Giuseppe: Considering that you’re close to delivering all the localizations you promised with the Kickstarter and that you announced several new projects at the 20th-anniversary event, did you think about launching a new poll among the fans to see what they’d like to see localized next?

Kouki Yoshimune: (pointing to Adam Lensenmayer, who was taking care of the interpretation of the interview and is in charge of PR for the west) It’s his field now, so if it doesn’t happen it’s his fault. (Laughs)

Adam Lensenmayer: My answer is yes, it’s something I’m planning. I don’t have a timeframe set in stone, but I am very interested in knowing what the core fans are interested in. They’ve been super-loyal so far.

[Editor’s Note: just after our interview was published, the survey was also released by aNCHOR on the original Muv-Luv Kickstarter. If you have a preference about what you’d like to be localized next, you should definitely vote to get your voice heard]

Giuseppe: What are your priorities with regards to localization? Personally, I’m hearing many who would love to play Schwarzesmarken and Kimi ga Nozomu Eien in English.

Kouki Yoshimune: Isn’t Schwarzesmarken what you want localized? (Laughs)

Giuseppe: You got me here, but it’s not like I’m the only one! There are really a lot of people who want Schwarzesmarken.

Kouki Yoshimune: It did get an anime after all…

Adam Lensenmayer: Personally I’m more into Total Eclipse…

Kouki Yoshimune: He’s been telling me that we need to restore the Yui route that was cut (Laughs).

Adam Lensenmayer: Jokes aside, we will have official announcements about localization soon.

Muv-Luv Schwarzesmarken

Giuseppe: At several points in the past few years, I’ve seen people claiming that visual novels are a dying genre. Yet, developers keep creating and even Aniplex just launched a visual novel brand. What’s your view on the visual novel market nowadays?

Kouki Yoshimune: I’ve been hearing that visual novels are dying since when I was a kid. It’s the same for physical trading card games. They’ve been supposedly been dying for years.

When you get to a point in which there are big projects and companies that start failing you see lots of who start to say that it’s dying.

Since the PC eroge market in Japan isn’t selling as well as it used to, people are saying that visual novels are a dying genre. Despite that, you still have brands that are selling 50,000 copies.

Kazutoshi Matsumura: I remember that Attack on Titan came out after people started saying that manga was dead.

Kouki Yoshimune: And when people said that social games were over, Fate/Grand Order was released and it ended up being a massive hit. There are always people that want to say that it’s over.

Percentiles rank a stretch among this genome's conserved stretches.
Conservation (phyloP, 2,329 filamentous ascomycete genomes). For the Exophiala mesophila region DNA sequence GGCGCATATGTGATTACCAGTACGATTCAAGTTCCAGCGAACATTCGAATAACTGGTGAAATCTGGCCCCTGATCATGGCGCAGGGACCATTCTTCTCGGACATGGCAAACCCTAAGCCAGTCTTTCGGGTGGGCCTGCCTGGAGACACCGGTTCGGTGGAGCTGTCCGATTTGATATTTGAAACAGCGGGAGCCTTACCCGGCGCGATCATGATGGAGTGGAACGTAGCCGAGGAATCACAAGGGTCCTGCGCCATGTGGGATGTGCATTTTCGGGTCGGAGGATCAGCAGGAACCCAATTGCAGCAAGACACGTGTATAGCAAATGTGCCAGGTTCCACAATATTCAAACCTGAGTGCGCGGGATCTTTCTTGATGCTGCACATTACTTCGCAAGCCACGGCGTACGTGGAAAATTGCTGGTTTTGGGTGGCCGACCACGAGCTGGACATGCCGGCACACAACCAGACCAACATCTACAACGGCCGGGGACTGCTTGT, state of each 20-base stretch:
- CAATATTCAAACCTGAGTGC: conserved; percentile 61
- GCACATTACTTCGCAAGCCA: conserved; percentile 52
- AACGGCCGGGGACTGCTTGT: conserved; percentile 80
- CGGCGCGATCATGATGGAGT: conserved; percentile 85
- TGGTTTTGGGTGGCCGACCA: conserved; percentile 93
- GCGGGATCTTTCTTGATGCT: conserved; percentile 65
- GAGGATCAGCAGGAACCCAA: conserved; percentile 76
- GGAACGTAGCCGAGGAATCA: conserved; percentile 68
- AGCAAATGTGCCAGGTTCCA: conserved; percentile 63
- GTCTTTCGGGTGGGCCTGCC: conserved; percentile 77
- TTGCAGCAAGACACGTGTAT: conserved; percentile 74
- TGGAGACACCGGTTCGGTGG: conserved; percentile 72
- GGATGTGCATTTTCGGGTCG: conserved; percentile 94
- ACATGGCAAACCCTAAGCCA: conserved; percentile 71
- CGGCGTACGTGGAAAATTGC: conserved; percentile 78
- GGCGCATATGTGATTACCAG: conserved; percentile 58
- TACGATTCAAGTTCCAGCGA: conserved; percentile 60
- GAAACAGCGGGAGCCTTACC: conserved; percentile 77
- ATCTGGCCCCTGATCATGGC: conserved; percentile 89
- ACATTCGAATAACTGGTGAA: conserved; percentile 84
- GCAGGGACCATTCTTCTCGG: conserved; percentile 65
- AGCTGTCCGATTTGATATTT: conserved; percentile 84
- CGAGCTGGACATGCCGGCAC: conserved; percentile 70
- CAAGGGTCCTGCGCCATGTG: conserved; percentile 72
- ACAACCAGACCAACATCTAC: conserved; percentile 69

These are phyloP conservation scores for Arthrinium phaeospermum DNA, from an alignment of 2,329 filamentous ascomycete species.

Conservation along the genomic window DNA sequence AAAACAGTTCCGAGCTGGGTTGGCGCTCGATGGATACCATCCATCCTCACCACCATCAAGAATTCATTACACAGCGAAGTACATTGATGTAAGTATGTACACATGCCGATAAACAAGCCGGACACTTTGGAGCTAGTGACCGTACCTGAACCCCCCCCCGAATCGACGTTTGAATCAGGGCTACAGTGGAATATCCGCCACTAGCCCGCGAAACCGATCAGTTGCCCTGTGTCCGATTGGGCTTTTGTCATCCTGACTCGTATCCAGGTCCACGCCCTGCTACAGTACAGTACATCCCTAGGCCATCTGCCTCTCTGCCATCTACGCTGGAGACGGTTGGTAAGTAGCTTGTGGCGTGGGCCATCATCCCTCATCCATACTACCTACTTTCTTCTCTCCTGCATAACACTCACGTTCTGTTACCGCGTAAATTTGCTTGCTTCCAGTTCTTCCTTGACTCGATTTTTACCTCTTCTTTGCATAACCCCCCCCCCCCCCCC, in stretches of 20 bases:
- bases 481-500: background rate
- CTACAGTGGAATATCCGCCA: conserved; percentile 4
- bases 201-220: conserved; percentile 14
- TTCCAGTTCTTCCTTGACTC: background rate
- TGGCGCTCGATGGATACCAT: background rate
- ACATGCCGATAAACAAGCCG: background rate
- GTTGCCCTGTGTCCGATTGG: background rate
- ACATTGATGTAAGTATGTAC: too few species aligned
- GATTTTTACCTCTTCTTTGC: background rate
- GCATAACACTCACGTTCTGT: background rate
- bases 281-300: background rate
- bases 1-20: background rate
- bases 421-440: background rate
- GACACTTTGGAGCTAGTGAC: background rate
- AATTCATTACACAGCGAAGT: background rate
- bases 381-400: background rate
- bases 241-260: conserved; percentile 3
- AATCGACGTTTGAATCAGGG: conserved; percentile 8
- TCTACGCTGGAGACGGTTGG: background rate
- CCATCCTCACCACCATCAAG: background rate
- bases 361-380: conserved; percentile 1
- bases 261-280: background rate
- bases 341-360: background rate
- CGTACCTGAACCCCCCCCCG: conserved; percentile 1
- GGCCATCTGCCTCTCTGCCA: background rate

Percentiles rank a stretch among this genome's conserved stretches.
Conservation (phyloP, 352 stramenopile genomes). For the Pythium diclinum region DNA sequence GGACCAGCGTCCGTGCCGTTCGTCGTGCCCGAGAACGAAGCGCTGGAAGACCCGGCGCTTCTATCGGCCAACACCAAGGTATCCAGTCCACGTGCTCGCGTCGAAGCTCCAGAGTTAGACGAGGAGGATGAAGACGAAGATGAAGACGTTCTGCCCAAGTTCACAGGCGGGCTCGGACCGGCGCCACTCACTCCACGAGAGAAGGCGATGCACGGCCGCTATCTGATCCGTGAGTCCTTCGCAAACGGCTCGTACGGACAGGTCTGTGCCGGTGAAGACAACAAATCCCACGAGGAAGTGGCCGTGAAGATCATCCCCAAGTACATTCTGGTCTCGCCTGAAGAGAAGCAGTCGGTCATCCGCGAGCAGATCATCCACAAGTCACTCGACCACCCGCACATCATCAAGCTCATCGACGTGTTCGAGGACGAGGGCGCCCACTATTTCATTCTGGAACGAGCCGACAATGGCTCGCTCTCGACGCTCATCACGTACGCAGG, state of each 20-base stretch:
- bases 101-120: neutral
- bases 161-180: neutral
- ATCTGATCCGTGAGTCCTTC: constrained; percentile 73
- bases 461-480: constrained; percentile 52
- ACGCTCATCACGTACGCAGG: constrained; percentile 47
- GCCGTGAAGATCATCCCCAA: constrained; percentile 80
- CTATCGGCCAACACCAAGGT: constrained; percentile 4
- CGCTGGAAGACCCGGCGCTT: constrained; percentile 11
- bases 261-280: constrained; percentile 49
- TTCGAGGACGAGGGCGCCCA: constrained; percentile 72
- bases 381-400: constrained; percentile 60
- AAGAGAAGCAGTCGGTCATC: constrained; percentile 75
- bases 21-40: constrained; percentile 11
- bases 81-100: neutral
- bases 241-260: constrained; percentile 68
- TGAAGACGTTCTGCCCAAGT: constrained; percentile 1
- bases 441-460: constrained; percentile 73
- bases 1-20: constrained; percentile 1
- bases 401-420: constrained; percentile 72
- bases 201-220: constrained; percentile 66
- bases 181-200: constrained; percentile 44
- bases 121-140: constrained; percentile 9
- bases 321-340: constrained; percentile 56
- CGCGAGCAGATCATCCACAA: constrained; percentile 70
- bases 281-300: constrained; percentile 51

Muv-Luv Alternative Total Eclipse

Giuseppe: Are you interested in including more of your older characters in the Muv-Luv world for future games?

Kouki Yoshimune: It’s not impossible, but personally I’d like to make something that’s not Muv-Luv.

With Kimi ga Nozomu Eien and Muv-Luv the plan existed since the beginning, but the mentality of young people has changed since their release. I’d like to come up with something that will encourage them as well. Integrate, with all of its characters, could bring an end to that period of the Muv-Luv universe. Everybody in the Muv-Luv world ages, exactly like real people, and even if they don’t end up eaten by the BETA, they’ll eventually reach the end of their life.

The end of the comic depicts the world fifty years after and the importance of generations going forward with new generations coming into being. I think it’s important to pass things down across these generations.

Due to that, I believe it may not be the best thing to continue using older characters. You don’t want Luke to be in every Star Wars movie, do you?

If you’d like to know more about âge‘s games and the Muv-Luv franchise, you can read my article from a few months ago explaining all you need to know to get into one of the best visual novel series of all time.

You can also enjoy my analysis of the characters revealed so far for Muv-Luv: Integrate.

Incidentally, Yoshimune-san recently revealed an updated version of a relevant image board for Muv-Luv Integrate, and explained another showcasing a few custom TSF.

You should then check out my report of the 20th-anniversary event recently hosted in Tokyo, which was rich with announcements, including the reveal of Muv-Luv Integrate, the announcement of the action game code-named Project Mikhail, an update on Muv-Luv Unlimited The Day After and on the Android version of the original trilogy, the tease of the reboot of Kimi ga Nozomu Eien, and the announcement of the Muv-Luv Alternative anime.

About the author

Giuseppe Nelva

Proud weeb hailing from sunny (not as much as people think) Italy and long-standing gamer since the age of Mattel Intellivision and Sinclair ZX Spectrum. Definitely a multi-platform gamer, he still holds the old dear PC nearest to his heart, while not disregarding any console on the market. RPGs (of any nationality), MMORPGs, and visual novels are his daily bread, but he enjoys almost every other genre, prominently racing simulators, action and sandbox games. He is also one of the few surviving fans on Earth of the flight simulator genre.